Insulin resistance and subclinical abnormalities of global and regional left ventricular function in patients with aortic valve sclerosis
Department of Cardiovascular Medicine, Hiroshima University Graduate School of Biomedical and Health Sciences, Hiroshima, Japan
Cardiovascular Diabetology 2014, 13:86 doi:10.1186/1475-2840-13-86Published: 27 April 2014
Insulin resistance, as a key mediator of metabolic syndrome, is thought to be associated with pathogenesis of calcific aortic valve disease and altered left ventricular (LV) function and structure. However, in patients with aortic valve sclerosis (AVS), the association between insulin resistance and subclinical impairment of LV function is not fully elucidated.
We studied 57 patients (mean age 70 ± 8 years, 22 women) with asymptomatic AVS but normal LV ejection fraction in echocardiography. LV longitudinal and circumferential strain and strain rate was analyzed using two-dimensional speckle tracking echocardiography. Patients with uncontrolled hypertension and diabetes mellitus, chronic kidney disease, and concomitant coronary artery disease were excluded. They were divided into the insulin-resistant group (AVS+IR; N = 28) and no insulin-resistant group (AVS-IR; N = 29) according to the median value of homeostatic model assessment index. Computed tomography scans were also performed to measure the aortic valve calcium score and the visceral adipose tissue (VAT) area. In addition, age- and sex- adjusted 28 control subjects were recruited for the comparison.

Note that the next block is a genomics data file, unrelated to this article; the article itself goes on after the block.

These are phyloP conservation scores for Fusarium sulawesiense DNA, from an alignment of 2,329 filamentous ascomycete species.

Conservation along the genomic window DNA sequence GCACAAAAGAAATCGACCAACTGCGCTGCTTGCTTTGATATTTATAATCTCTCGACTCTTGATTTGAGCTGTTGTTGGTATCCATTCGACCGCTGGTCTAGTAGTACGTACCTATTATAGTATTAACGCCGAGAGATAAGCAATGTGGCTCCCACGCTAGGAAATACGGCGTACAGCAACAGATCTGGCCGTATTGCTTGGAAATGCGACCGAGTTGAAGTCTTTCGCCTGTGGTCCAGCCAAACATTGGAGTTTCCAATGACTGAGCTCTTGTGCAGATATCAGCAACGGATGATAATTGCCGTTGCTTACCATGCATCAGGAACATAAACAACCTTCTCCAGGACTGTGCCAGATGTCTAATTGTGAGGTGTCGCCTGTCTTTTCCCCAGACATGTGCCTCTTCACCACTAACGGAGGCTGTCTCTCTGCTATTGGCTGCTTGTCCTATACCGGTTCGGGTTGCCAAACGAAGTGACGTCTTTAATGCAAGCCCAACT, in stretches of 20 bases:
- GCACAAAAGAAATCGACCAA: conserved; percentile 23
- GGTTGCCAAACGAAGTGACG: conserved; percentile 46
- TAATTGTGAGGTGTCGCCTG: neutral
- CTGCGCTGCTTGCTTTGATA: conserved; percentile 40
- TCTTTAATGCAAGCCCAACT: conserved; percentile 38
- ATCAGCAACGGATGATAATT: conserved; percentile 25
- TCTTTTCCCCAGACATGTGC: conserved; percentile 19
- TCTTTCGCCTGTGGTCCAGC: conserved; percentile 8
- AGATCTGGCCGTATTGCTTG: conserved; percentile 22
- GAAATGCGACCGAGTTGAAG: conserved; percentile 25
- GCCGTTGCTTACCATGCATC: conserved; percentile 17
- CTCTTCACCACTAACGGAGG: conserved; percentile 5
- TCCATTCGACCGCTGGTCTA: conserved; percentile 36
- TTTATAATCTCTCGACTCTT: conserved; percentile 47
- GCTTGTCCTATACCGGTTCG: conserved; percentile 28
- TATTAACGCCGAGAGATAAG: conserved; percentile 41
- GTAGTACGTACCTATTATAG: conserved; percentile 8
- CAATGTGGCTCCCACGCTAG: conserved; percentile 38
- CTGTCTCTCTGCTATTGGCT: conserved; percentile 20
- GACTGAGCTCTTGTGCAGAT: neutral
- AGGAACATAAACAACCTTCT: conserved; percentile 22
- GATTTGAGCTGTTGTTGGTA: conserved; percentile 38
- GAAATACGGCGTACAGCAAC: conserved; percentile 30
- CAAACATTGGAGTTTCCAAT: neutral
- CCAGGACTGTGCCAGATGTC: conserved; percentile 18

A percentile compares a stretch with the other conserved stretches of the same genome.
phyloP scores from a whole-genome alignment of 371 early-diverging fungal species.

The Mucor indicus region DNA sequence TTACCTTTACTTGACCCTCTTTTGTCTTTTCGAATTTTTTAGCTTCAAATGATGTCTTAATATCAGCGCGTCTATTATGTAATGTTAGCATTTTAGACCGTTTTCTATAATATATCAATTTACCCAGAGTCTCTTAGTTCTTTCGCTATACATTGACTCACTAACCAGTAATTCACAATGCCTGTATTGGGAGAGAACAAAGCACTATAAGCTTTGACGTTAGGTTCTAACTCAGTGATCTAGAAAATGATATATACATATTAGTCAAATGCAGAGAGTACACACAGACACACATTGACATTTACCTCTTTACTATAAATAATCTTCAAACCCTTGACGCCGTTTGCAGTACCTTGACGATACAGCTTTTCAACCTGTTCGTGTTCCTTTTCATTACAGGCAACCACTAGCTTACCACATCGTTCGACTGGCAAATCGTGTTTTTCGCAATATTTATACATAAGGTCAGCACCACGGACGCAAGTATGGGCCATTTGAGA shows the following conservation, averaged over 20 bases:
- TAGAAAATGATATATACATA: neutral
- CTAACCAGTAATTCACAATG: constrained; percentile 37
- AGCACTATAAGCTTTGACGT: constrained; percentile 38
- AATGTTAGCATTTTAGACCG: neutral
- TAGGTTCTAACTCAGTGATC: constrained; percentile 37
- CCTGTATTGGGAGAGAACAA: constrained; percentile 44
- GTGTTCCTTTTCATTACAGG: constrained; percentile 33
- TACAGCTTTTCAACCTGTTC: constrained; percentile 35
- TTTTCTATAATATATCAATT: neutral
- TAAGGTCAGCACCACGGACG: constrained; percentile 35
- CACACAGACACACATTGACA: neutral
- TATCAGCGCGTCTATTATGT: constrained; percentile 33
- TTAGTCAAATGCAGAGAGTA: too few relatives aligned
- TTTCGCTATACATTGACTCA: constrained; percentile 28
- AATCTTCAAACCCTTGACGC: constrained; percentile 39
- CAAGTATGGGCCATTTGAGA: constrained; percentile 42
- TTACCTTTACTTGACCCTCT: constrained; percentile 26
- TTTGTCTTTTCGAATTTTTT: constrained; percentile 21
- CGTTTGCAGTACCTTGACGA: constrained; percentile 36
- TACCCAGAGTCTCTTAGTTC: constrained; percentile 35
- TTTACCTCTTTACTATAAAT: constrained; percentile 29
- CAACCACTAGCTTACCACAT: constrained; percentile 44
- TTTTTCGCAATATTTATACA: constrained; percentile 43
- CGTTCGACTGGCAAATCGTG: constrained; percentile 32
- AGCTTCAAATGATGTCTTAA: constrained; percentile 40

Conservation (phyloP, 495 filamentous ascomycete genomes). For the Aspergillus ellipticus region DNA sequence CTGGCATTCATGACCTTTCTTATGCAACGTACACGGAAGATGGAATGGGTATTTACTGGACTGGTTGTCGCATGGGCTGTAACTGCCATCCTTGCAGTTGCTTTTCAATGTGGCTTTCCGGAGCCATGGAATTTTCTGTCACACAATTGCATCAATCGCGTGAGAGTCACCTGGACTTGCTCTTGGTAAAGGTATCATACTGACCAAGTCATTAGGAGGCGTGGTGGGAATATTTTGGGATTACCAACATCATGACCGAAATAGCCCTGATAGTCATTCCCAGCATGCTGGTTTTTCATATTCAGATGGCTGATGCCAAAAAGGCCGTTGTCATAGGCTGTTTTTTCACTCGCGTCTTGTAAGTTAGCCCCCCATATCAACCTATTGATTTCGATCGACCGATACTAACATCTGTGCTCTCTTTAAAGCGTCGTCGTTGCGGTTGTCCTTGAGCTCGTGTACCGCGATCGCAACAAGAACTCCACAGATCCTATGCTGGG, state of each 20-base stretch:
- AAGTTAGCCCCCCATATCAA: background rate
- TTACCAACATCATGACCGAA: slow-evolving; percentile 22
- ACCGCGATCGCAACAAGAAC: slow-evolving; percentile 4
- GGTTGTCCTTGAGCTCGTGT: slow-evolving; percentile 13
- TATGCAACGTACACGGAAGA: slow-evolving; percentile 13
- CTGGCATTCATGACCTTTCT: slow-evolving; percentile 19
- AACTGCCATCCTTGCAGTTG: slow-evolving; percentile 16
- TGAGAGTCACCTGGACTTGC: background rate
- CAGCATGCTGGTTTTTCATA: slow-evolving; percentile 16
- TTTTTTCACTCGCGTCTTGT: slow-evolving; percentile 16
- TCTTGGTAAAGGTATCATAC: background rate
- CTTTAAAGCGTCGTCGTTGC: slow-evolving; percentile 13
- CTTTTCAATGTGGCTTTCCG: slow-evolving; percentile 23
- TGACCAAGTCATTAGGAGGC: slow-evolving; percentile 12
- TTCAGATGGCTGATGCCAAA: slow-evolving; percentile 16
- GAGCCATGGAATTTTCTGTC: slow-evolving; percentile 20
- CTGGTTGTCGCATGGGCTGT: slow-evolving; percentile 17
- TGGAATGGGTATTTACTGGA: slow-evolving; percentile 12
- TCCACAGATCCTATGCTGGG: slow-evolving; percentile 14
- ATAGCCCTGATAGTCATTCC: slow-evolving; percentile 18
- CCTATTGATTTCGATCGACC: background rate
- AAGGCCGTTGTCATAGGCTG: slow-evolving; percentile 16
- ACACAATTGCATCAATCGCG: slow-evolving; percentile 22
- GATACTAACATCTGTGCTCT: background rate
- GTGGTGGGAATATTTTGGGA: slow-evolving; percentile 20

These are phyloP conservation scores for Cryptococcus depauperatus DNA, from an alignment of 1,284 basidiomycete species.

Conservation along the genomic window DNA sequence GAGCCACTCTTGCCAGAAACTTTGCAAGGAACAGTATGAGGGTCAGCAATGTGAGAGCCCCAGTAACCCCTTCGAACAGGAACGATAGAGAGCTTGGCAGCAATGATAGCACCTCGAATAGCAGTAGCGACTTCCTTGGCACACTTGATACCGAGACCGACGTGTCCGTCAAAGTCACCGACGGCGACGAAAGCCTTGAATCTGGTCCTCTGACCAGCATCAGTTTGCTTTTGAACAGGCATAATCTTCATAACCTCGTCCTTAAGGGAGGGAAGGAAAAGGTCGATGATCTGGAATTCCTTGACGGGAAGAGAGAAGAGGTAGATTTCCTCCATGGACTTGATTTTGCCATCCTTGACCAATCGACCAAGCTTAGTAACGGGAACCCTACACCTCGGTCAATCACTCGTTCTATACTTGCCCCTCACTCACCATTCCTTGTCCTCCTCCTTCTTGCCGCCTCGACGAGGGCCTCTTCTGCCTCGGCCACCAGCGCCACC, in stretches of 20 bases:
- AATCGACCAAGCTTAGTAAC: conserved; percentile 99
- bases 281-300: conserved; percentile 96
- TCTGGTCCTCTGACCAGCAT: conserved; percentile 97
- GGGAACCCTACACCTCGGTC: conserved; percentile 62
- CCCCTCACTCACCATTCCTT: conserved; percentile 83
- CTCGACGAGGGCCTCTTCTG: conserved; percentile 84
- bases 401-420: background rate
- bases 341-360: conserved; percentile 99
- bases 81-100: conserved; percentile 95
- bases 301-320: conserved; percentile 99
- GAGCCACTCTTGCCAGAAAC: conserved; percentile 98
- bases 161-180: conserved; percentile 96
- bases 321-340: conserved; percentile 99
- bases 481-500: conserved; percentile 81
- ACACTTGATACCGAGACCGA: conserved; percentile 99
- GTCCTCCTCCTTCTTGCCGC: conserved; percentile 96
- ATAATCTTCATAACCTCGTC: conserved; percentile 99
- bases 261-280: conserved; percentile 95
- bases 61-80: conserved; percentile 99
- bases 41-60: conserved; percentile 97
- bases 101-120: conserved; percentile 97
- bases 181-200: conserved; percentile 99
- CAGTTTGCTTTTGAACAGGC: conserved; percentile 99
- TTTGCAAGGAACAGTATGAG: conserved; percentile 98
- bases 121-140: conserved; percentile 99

There were no significant differences in LV ejection fraction or mass index among the groups. The AVS+IR group had a higher aortic valve calcium score (median 94 versus 21, P = 0.022) and a larger VAT area (113 ± 42 cm2 versus 77 ± 38 cm2, P = 0.001) than the AVS-IR group. Notably, LV global longitudinal strain, strain rate (SR), and early diastolic SR were significantly lower in the AVS+IR group than in the AVS-IR group and in control subjects (strain: -16.2 ± 1.6% versus -17.2 ± 1.2% and -18.9 ± 0.8%; SR: -1.18 ± 0.26 s-1 versus -1.32 ± 0.21 s-1 and -1.52 ± 0.08 s-1; early diastolic SR: -1.09 ± 0.23 s-1 versus -1.23 ± 0.18 s-1 and -1.35 ± 0.12 s-1; P < 0.05 for all comparison), whereas circumferential function were not significantly different. Multiple linear regression analyses revealed insulin resistance as an independent determinant of LV longitudinal strain (P = 0.017), SR (P = 0.047), and early diastolic SR (P = 0.049) regardless of LV mass index or VAT area.
Insulin resistance is a powerful independent predictor of subclinical LV dysfunction regardless of concomitant visceral obesity and LV hypertrophy. Thus, it may be a novel therapeutic target to prevent subsequent heart failure in patients with AVS.